Bassett Sentenced to One to Five Years
Makleigh Bassett, 22, entered into a conditional plea Friday, Nov. 6 in Wetzel County Circuit Court to conspiracy to deliver a controlled narcotic substance, Percocet.
For this offense, Bassett was sentenced to one to five years, with credit for time served, in the state’s penitentiary. However, due to the fact this was Bassett’s first offense and she had already served 90 days in prison, the execution of the prison sentence was suspended and Bassett will instead complete the county’s drug court program. Bassett will be on home confinement with GPS monitoring while starting the drug court program. Failure to complete drug court could result in Bassett serving the maximum prison sentence.
Bassett admitted to being a drug addict and selling drugs. She said she had been selling the drugs for two months and had been a drug addict since her junior year of high school.
Bassett said she got started using drugs after experimenting with Xanax and going to school “high on them.” She said she has used heroin, meth, Percocet, crack, cocaine, mollie, and suboxin.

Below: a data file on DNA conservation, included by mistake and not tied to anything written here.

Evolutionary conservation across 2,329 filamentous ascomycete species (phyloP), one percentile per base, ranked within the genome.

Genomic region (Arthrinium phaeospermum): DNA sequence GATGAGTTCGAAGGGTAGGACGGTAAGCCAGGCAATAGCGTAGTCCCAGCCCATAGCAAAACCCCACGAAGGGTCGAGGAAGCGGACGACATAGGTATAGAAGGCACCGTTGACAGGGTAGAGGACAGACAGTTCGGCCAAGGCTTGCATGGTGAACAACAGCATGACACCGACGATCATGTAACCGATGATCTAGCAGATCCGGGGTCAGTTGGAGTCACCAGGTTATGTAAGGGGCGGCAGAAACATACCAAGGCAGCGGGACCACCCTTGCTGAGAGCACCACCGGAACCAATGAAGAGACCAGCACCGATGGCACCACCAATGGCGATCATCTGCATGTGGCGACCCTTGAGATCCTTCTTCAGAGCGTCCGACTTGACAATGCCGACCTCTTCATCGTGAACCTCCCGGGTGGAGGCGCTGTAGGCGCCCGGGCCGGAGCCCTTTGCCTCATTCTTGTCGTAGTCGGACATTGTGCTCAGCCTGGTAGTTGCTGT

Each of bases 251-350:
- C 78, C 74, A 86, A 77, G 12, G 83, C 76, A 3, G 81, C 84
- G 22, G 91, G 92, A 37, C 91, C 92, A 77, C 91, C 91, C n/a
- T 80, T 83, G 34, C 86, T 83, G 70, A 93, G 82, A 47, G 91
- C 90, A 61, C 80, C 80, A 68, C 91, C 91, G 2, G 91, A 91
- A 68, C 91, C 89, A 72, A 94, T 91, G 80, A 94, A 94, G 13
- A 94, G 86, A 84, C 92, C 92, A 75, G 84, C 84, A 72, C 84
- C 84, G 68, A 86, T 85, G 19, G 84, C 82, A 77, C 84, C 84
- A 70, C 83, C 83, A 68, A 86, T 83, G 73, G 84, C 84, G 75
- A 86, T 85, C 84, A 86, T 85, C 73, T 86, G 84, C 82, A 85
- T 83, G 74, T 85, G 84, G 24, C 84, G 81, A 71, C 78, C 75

“Suboxin . . . that’s really a drug, right?” Judge Hummel asked Bassett.
Bassett agreed, further agreeing that one can get high from suboxin. She said she received the drug from a doctor in Pittsburgh.
“Basically you are trading one drug for another,” she said.
Hummel agreed to Bassett entering into a conditional plea, which means her record will be cleared after she completes drug court.
“It allows this young person to be a viable part of our community by employment,” Hummel stated, telling Bassett that this was an opportunity for her to “get better, manage your addiction, and become a contributing member of society.”
Prosecutor Timothy Haught noted that he commended Bassett’s family for not bailing her out of prison.
“It was probably a hard decision for them to make, but she’s a different person now. Prison dried her out both in respect to her attitude, and also physically she’s capable of successfully completing drug court. You don’t help a drug addict by bonding them out.”
Bassett agreed, stating that by staying in prison, her family “saved my life.”